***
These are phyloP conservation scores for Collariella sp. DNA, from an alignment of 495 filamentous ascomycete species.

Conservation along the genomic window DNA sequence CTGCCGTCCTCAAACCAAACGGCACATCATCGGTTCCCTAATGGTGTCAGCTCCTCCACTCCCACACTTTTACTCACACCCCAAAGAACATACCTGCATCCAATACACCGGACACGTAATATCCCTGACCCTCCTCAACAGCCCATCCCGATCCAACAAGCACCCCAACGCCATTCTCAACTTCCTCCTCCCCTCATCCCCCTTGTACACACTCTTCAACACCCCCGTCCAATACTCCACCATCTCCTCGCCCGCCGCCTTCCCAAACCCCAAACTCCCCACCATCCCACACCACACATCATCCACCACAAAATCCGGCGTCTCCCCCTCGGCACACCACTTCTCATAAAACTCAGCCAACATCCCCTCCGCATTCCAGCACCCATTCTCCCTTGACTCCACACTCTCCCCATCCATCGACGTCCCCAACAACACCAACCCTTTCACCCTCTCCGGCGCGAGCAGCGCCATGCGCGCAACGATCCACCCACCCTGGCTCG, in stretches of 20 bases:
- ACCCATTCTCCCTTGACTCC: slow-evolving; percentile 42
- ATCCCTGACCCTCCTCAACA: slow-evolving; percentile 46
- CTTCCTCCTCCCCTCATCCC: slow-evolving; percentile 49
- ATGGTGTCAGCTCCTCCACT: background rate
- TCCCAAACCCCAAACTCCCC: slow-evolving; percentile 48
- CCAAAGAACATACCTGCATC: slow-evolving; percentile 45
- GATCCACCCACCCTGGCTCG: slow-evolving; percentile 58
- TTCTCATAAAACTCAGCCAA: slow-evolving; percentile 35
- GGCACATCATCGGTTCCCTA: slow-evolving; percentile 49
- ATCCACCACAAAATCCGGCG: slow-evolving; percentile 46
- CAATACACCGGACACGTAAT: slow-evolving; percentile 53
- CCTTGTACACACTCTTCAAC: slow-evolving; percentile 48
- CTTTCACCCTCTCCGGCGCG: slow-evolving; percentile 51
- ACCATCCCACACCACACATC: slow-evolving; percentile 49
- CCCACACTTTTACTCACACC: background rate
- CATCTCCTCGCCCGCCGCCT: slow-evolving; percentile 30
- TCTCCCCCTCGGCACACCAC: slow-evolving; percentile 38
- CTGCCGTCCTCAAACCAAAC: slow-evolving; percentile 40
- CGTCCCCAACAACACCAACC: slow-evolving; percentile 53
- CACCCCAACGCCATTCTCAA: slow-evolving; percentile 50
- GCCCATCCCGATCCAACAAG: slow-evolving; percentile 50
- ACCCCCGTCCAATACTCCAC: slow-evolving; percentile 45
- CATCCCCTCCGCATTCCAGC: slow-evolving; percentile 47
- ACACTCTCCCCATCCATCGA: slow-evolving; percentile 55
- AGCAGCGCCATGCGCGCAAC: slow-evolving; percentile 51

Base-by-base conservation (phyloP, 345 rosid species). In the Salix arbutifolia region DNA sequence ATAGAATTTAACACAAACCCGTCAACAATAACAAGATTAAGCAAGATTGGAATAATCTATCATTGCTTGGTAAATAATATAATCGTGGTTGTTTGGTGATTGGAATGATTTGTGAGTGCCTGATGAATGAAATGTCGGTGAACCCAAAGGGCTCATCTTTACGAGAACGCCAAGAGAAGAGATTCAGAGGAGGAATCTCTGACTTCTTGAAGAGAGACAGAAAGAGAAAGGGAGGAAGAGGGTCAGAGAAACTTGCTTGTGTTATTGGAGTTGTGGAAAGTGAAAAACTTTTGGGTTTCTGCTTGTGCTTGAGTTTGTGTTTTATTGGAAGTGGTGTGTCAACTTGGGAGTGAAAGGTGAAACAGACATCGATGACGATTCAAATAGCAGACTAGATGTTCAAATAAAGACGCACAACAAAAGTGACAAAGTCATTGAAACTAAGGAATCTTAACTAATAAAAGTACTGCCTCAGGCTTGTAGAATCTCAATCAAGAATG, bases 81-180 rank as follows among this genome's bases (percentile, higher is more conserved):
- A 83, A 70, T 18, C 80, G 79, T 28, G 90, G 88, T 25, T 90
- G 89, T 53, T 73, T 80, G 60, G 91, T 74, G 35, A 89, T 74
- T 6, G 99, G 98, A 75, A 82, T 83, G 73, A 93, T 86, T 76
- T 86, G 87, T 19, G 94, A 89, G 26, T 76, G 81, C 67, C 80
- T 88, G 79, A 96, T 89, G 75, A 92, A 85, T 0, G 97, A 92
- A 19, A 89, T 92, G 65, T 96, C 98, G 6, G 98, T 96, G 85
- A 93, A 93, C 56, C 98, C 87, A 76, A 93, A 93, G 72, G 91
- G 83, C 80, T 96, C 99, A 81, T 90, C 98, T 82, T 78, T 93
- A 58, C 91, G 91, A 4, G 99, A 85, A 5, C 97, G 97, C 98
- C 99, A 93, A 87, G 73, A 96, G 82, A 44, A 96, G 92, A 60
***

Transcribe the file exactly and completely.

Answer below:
These are phyloP conservation scores for Collariella sp. DNA, from an alignment of 495 filamentous ascomycete species.

Conservation along the genomic window DNA sequence CTGCCGTCCTCAAACCAAACGGCACATCATCGGTTCCCTAATGGTGTCAGCTCCTCCACTCCCACACTTTTACTCACACCCCAAAGAACATACCTGCATCCAATACACCGGACACGTAATATCCCTGACCCTCCTCAACAGCCCATCCCGATCCAACAAGCACCCCAACGCCATTCTCAACTTCCTCCTCCCCTCATCCCCCTTGTACACACTCTTCAACACCCCCGTCCAATACTCCACCATCTCCTCGCCCGCCGCCTTCCCAAACCCCAAACTCCCCACCATCCCACACCACACATCATCCACCACAAAATCCGGCGTCTCCCCCTCGGCACACCACTTCTCATAAAACTCAGCCAACATCCCCTCCGCATTCCAGCACCCATTCTCCCTTGACTCCACACTCTCCCCATCCATCGACGTCCCCAACAACACCAACCCTTTCACCCTCTCCGGCGCGAGCAGCGCCATGCGCGCAACGATCCACCCACCCTGGCTCG, in stretches of 20 bases:
- ACCCATTCTCCCTTGACTCC: slow-evolving; percentile 42
- ATCCCTGACCCTCCTCAACA: slow-evolving; percentile 46
- CTTCCTCCTCCCCTCATCCC: slow-evolving; percentile 49
- ATGGTGTCAGCTCCTCCACT: background rate
- TCCCAAACCCCAAACTCCCC: slow-evolving; percentile 48
- CCAAAGAACATACCTGCATC: slow-evolving; percentile 45
- GATCCACCCACCCTGGCTCG: slow-evolving; percentile 58
- TTCTCATAAAACTCAGCCAA: slow-evolving; percentile 35
- GGCACATCATCGGTTCCCTA: slow-evolving; percentile 49
- ATCCACCACAAAATCCGGCG: slow-evolving; percentile 46
- CAATACACCGGACACGTAAT: slow-evolving; percentile 53
- CCTTGTACACACTCTTCAAC: slow-evolving; percentile 48
- CTTTCACCCTCTCCGGCGCG: slow-evolving; percentile 51
- ACCATCCCACACCACACATC: slow-evolving; percentile 49
- CCCACACTTTTACTCACACC: background rate
- CATCTCCTCGCCCGCCGCCT: slow-evolving; percentile 30
- TCTCCCCCTCGGCACACCAC: slow-evolving; percentile 38
- CTGCCGTCCTCAAACCAAAC: slow-evolving; percentile 40
- CGTCCCCAACAACACCAACC: slow-evolving; percentile 53
- CACCCCAACGCCATTCTCAA: slow-evolving; percentile 50
- GCCCATCCCGATCCAACAAG: slow-evolving; percentile 50
- ACCCCCGTCCAATACTCCAC: slow-evolving; percentile 45
- CATCCCCTCCGCATTCCAGC: slow-evolving; percentile 47
- ACACTCTCCCCATCCATCGA: slow-evolving; percentile 55
- AGCAGCGCCATGCGCGCAAC: slow-evolving; percentile 51

Base-by-base conservation (phyloP, 345 rosid species). In the Salix arbutifolia region DNA sequence ATAGAATTTAACACAAACCCGTCAACAATAACAAGATTAAGCAAGATTGGAATAATCTATCATTGCTTGGTAAATAATATAATCGTGGTTGTTTGGTGATTGGAATGATTTGTGAGTGCCTGATGAATGAAATGTCGGTGAACCCAAAGGGCTCATCTTTACGAGAACGCCAAGAGAAGAGATTCAGAGGAGGAATCTCTGACTTCTTGAAGAGAGACAGAAAGAGAAAGGGAGGAAGAGGGTCAGAGAAACTTGCTTGTGTTATTGGAGTTGTGGAAAGTGAAAAACTTTTGGGTTTCTGCTTGTGCTTGAGTTTGTGTTTTATTGGAAGTGGTGTGTCAACTTGGGAGTGAAAGGTGAAACAGACATCGATGACGATTCAAATAGCAGACTAGATGTTCAAATAAAGACGCACAACAAAAGTGACAAAGTCATTGAAACTAAGGAATCTTAACTAATAAAAGTACTGCCTCAGGCTTGTAGAATCTCAATCAAGAATG, bases 81-180 rank as follows among this genome's bases (percentile, higher is more conserved):
- A 83, A 70, T 18, C 80, G 79, T 28, G 90, G 88, T 25, T 90
- G 89, T 53, T 73, T 80, G 60, G 91, T 74, G 35, A 89, T 74
- T 6, G 99, G 98, A 75, A 82, T 83, G 73, A 93, T 86, T 76
- T 86, G 87, T 19, G 94, A 89, G 26, T 76, G 81, C 67, C 80
- T 88, G 79, A 96, T 89, G 75, A 92, A 85, T 0, G 97, A 92
- A 19, A 89, T 92, G 65, T 96, C 98, G 6, G 98, T 96, G 85
- A 93, A 93, C 56, C 98, C 87, A 76, A 93, A 93, G 72, G 91
- G 83, C 80, T 96, C 99, A 81, T 90, C 98, T 82, T 78, T 93
- A 58, C 91, G 91, A 4, G 99, A 85, A 5, C 97, G 97, C 98
- C 99, A 93, A 87, G 73, A 96, G 82, A 44, A 96, G 92, A 60